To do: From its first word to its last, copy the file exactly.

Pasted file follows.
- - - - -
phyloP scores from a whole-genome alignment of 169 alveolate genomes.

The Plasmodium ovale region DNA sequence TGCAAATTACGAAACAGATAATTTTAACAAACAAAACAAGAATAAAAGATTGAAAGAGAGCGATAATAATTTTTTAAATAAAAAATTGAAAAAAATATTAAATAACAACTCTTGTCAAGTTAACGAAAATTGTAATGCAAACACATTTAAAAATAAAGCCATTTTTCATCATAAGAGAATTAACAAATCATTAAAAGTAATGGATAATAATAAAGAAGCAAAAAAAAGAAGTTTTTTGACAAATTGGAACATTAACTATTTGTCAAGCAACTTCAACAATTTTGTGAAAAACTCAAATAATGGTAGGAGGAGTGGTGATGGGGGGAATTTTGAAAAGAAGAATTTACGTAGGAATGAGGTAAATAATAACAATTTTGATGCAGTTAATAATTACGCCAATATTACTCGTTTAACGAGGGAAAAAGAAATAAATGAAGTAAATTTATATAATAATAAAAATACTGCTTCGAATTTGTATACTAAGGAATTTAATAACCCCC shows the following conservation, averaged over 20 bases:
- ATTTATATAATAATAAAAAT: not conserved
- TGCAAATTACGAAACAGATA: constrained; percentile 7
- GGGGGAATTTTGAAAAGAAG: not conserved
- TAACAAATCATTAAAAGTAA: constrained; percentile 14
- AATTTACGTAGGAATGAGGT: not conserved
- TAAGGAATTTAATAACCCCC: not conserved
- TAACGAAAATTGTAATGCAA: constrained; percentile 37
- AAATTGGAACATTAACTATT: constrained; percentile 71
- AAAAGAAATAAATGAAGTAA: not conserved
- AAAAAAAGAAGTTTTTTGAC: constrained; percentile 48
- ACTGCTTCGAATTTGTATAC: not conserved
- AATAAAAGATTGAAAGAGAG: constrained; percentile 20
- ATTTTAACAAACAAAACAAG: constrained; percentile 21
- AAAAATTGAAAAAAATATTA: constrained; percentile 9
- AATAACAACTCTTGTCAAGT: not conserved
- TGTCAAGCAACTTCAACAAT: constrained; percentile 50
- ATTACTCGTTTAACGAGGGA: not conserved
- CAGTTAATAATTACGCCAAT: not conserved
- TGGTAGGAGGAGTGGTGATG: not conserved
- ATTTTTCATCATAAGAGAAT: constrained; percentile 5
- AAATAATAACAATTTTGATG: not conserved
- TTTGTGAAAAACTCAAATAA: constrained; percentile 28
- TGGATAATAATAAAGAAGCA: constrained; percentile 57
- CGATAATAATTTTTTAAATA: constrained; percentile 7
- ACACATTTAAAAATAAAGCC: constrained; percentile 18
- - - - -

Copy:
phyloP scores from a whole-genome alignment of 169 alveolate genomes.

The Plasmodium ovale region DNA sequence TGCAAATTACGAAACAGATAATTTTAACAAACAAAACAAGAATAAAAGATTGAAAGAGAGCGATAATAATTTTTTAAATAAAAAATTGAAAAAAATATTAAATAACAACTCTTGTCAAGTTAACGAAAATTGTAATGCAAACACATTTAAAAATAAAGCCATTTTTCATCATAAGAGAATTAACAAATCATTAAAAGTAATGGATAATAATAAAGAAGCAAAAAAAAGAAGTTTTTTGACAAATTGGAACATTAACTATTTGTCAAGCAACTTCAACAATTTTGTGAAAAACTCAAATAATGGTAGGAGGAGTGGTGATGGGGGGAATTTTGAAAAGAAGAATTTACGTAGGAATGAGGTAAATAATAACAATTTTGATGCAGTTAATAATTACGCCAATATTACTCGTTTAACGAGGGAAAAAGAAATAAATGAAGTAAATTTATATAATAATAAAAATACTGCTTCGAATTTGTATACTAAGGAATTTAATAACCCCC shows the following conservation, averaged over 20 bases:
- ATTTATATAATAATAAAAAT: not conserved
- TGCAAATTACGAAACAGATA: constrained; percentile 7
- GGGGGAATTTTGAAAAGAAG: not conserved
- TAACAAATCATTAAAAGTAA: constrained; percentile 14
- AATTTACGTAGGAATGAGGT: not conserved
- TAAGGAATTTAATAACCCCC: not conserved
- TAACGAAAATTGTAATGCAA: constrained; percentile 37
- AAATTGGAACATTAACTATT: constrained; percentile 71
- AAAAGAAATAAATGAAGTAA: not conserved
- AAAAAAAGAAGTTTTTTGAC: constrained; percentile 48
- ACTGCTTCGAATTTGTATAC: not conserved
- AATAAAAGATTGAAAGAGAG: constrained; percentile 20
- ATTTTAACAAACAAAACAAG: constrained; percentile 21
- AAAAATTGAAAAAAATATTA: constrained; percentile 9
- AATAACAACTCTTGTCAAGT: not conserved
- TGTCAAGCAACTTCAACAAT: constrained; percentile 50
- ATTACTCGTTTAACGAGGGA: not conserved
- CAGTTAATAATTACGCCAAT: not conserved
- TGGTAGGAGGAGTGGTGATG: not conserved
- ATTTTTCATCATAAGAGAAT: constrained; percentile 5
- AAATAATAACAATTTTGATG: not conserved
- TTTGTGAAAAACTCAAATAA: constrained; percentile 28
- TGGATAATAATAAAGAAGCA: constrained; percentile 57
- CGATAATAATTTTTTAAATA: constrained; percentile 7
- ACACATTTAAAAATAAAGCC: constrained; percentile 18